Addressing Food Insecurity During the Covid-19 Pandemic

In response to the rapid spread of COVID‐19, governments across the globe implemented local lockdowns that led to increased unemployment and disrupted local and international transport routes and supply chains. Whilst such efforts managed to slow or stop the spread of the SARS-CoV-2 virus, they resulted in increased food insecurity, whether due to reduced incomes or increased food prices.

A new study led by CMCC@Ca’Foscari, the strategic partnership between the CMCC Foundation and Ca’ Foscari University of Venice, and RFF-CMCC European Institute on Economics and the Environment, tracks food insecurity and its determinants in lower-income countries* during the COVID-19 pandemic using household-level data over multiple waves.
In this new study recently published in Scientific Reports, Shouro Dasgupta, researcher at the CMCC Foundation and RFF-CMCC European Institute on Economics and the Environment, Lecturer at Ca’ Foscari University of Venice, and Elizabeth JZ Robinson, Director of Grantham Research Institute, LSE, examined the effects of socioeconomic drivers such as gender and education of the household head; income and poverty status of the households during the pandemic; safety nets in the form of cash and food assistance; coping strategies adopted by households; and price effects of major food items, on food insecurity during the pandemic.

The study particularly focuses on the policy interventions undertaken by governments to try to reduce the impact of the pandemic on food insecurity, including the use of food and cash safety nets. There are different types of safety nets, including cash transfer programmes, and food-based programmes that can variously include providing food, food stamps, food vouchers, and food for work programmes in which workers are generally paid in food grains rather than cash. 
A key on-going debate is the extent to which cash or food assistance is most effective in reducing food insecurity. Naturally, public nutrition programmes and food safety nets more broadly are designed to directly reduce food insecurity. Yet from a utility-maximising perspective, cash transfers tend to be considered more economically efficient because, at the margin, they do not distort consumption and production choices. There are also non-economic reasons for preferring cash to food transfers, such as that they are less “paternalistic”.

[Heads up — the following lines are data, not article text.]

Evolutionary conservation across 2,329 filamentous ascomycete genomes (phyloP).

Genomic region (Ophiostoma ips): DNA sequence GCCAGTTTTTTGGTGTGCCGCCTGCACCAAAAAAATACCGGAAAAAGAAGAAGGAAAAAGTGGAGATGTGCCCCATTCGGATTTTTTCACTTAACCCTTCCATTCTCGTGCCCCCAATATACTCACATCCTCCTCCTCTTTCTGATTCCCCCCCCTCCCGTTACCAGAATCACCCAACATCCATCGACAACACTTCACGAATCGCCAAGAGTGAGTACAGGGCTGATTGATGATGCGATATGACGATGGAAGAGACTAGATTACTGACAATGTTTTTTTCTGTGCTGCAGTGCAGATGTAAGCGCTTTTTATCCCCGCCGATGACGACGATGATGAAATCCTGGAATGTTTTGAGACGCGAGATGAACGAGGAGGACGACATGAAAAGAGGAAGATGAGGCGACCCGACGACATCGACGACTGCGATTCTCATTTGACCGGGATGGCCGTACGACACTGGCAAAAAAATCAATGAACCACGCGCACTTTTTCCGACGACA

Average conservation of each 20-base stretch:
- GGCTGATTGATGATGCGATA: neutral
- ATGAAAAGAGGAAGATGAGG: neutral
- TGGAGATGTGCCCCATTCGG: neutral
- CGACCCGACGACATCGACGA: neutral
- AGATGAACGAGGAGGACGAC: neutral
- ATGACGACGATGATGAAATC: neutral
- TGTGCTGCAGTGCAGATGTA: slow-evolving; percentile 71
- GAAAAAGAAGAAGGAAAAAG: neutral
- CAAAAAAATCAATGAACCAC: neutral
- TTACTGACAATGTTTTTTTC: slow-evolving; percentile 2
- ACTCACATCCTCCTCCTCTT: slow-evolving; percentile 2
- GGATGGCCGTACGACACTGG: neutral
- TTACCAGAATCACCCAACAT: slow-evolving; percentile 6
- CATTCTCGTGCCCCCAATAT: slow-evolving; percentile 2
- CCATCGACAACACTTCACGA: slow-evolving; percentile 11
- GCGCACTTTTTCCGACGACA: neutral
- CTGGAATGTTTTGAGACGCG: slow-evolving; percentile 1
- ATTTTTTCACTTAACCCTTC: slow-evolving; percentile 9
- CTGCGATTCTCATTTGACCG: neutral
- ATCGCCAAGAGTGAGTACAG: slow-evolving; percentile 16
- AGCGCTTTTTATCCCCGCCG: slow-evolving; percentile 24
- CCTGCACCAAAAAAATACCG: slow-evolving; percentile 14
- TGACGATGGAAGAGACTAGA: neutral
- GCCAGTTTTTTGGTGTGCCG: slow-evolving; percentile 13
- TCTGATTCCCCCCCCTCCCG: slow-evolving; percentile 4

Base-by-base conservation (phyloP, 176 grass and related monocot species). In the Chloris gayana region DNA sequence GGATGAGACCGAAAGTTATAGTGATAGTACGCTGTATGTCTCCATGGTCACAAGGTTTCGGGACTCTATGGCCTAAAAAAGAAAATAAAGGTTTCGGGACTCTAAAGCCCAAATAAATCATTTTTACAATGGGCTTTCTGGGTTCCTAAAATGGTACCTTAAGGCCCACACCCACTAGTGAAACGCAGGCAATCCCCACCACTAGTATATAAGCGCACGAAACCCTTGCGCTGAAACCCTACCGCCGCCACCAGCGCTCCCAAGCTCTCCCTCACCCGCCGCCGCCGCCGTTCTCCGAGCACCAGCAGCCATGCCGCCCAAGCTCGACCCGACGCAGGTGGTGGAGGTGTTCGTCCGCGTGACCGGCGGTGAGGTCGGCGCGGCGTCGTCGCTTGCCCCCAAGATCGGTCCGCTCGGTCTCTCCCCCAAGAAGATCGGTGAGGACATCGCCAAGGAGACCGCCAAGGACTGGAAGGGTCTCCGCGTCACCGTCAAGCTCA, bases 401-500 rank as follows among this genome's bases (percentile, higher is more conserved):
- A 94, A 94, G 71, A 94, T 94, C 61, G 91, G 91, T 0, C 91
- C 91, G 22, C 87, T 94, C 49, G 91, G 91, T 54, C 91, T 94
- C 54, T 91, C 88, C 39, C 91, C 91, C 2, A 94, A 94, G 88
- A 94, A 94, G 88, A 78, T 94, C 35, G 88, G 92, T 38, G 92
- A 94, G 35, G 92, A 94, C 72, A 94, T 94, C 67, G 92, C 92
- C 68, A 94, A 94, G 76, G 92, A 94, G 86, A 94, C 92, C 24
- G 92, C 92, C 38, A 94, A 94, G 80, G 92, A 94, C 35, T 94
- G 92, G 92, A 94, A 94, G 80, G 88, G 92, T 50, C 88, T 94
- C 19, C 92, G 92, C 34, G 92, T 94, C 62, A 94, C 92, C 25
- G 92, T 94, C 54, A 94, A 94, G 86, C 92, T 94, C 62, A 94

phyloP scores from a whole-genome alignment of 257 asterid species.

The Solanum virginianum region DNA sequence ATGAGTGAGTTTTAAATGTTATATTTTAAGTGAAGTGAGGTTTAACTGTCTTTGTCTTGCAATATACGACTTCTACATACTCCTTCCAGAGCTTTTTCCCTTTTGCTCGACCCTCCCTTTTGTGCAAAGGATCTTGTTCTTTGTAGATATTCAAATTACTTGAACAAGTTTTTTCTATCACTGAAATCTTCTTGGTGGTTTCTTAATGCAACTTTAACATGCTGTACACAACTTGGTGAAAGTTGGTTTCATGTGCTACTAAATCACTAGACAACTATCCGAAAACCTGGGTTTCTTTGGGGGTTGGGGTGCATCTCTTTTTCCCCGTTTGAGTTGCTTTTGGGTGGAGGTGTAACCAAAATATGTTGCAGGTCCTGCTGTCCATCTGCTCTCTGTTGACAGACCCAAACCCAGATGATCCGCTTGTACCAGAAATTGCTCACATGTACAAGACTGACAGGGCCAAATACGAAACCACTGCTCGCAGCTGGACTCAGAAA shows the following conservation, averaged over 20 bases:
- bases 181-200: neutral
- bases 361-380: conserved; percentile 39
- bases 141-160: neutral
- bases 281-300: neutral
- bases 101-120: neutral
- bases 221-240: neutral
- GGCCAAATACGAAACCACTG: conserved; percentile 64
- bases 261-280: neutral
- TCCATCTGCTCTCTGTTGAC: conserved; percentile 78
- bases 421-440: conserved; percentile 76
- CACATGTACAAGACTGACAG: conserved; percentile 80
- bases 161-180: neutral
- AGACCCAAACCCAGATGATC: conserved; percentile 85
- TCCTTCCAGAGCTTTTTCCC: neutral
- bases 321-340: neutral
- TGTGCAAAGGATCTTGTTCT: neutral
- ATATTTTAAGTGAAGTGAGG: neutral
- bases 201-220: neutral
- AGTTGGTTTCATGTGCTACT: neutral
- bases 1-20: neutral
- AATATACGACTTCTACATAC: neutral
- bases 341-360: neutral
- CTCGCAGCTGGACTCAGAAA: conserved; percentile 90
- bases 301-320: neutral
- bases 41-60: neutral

“Our findings suggest that safety nets in the form of cash assistance appear to have been more effective than food in terms of reducing food insecurity during the pandemic”, comments Shouro Dasgupta. “Further, households with female and/or relatively less-educated heads, and those that are poorer or experiencing a pandemic-induced loss of income, have a higher chance of suffering food insecurity.”

The paper shows the importance of understanding the local contexts in terms of socioeconomic inequalities to enable the design and implementation of more effective safety net policies. “Because the educational background of parents influences their children’s educational, earnings, and wage outcomes” adds Elizabeth Robinson, “our results further suggest that public investment and policies to improve education are likely to reduce intergenerational inequalities with respect to food insecurity during any future crises, including possible future pandemics.”
Moreover, the results show that those households who had to borrow rather than rely on their savings had a higher probability of suffering from food insecurity. Furthermore, heterogeneities in findings across countries reveal the need for evidence-based policies tailored to local contexts.

“These important debates over how to best reduce food insecurity tend to flare up during crises, such as pandemics, but are increasingly relevant more broadly given the persistence of food insecurity across low- and middle-income countries and growing evidence that climate change is resulting in an increase in the number of under-nourished people across the globe”, Dasgupta and Robinson conclude. “As evidence increases that climate change is directly harming food security, government policies will be central to how countries adapt to the realities of climate change, particularly in terms of the likely increases in frequency and severity of shocks, on top of the slow-burn impact of increasing temperatures on crop yields.”

*Armenia, Cambodia, Chad, Djibouti, Ethiopia, Kenya, Malawi, Mali, Nigeria, South Africa, Uganda

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